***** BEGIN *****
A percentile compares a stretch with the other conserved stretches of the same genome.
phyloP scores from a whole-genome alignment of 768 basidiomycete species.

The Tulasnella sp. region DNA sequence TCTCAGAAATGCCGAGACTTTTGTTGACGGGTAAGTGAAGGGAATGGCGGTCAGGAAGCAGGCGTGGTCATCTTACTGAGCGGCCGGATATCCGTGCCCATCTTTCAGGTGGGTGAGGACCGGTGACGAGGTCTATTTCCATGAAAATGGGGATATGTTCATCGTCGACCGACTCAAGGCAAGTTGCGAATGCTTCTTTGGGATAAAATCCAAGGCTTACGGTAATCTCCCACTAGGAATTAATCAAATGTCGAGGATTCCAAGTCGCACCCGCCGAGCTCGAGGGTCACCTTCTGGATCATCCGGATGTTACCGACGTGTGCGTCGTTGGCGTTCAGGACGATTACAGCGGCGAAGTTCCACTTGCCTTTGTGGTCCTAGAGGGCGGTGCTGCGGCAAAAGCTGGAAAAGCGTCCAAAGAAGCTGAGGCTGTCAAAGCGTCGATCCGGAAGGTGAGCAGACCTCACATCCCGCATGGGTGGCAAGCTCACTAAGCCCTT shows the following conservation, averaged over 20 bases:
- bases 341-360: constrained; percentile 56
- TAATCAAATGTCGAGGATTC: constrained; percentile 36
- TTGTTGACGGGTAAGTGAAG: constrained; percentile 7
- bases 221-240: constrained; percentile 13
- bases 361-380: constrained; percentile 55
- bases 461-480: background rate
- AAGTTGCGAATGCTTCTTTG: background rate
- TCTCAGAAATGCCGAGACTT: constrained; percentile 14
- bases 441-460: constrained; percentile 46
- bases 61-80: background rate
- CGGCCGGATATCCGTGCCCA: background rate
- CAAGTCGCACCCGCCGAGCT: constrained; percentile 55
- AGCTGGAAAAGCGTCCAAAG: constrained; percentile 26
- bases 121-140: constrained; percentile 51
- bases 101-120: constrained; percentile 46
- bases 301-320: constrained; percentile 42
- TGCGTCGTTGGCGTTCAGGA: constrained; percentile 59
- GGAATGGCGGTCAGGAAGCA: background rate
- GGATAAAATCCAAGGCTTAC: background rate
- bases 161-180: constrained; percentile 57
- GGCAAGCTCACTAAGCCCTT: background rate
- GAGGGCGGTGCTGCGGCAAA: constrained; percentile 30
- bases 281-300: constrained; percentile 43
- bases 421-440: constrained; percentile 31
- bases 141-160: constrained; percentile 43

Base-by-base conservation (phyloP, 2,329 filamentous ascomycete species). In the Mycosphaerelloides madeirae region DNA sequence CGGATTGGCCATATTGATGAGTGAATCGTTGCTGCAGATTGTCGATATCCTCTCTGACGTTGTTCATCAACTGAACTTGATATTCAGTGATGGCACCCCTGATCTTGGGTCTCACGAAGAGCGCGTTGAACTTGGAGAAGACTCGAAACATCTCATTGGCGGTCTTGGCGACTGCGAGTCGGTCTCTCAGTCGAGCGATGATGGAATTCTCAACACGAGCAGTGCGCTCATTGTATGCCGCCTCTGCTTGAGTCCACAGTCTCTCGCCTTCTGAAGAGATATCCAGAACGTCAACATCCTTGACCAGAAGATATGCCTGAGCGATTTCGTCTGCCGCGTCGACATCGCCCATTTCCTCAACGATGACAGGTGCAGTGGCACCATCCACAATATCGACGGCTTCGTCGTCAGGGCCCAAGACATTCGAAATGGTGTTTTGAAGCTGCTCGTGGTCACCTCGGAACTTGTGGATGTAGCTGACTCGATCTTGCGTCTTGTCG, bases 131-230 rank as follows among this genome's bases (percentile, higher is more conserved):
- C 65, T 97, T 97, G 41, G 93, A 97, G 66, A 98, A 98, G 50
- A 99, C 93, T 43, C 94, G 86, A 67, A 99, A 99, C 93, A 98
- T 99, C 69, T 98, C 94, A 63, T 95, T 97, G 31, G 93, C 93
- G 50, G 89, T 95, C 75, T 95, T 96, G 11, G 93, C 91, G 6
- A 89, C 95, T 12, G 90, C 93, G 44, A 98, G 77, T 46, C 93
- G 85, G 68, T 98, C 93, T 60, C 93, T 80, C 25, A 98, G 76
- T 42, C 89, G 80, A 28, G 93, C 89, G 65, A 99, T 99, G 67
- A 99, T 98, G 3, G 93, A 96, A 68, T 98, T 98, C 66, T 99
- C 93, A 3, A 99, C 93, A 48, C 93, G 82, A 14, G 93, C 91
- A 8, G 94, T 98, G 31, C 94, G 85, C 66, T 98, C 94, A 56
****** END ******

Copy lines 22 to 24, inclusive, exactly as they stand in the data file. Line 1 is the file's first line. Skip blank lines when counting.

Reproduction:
- GGATAAAATCCAAGGCTTAC: background rate
- bases 161-180: constrained; percentile 57
- GGCAAGCTCACTAAGCCCTT: background rate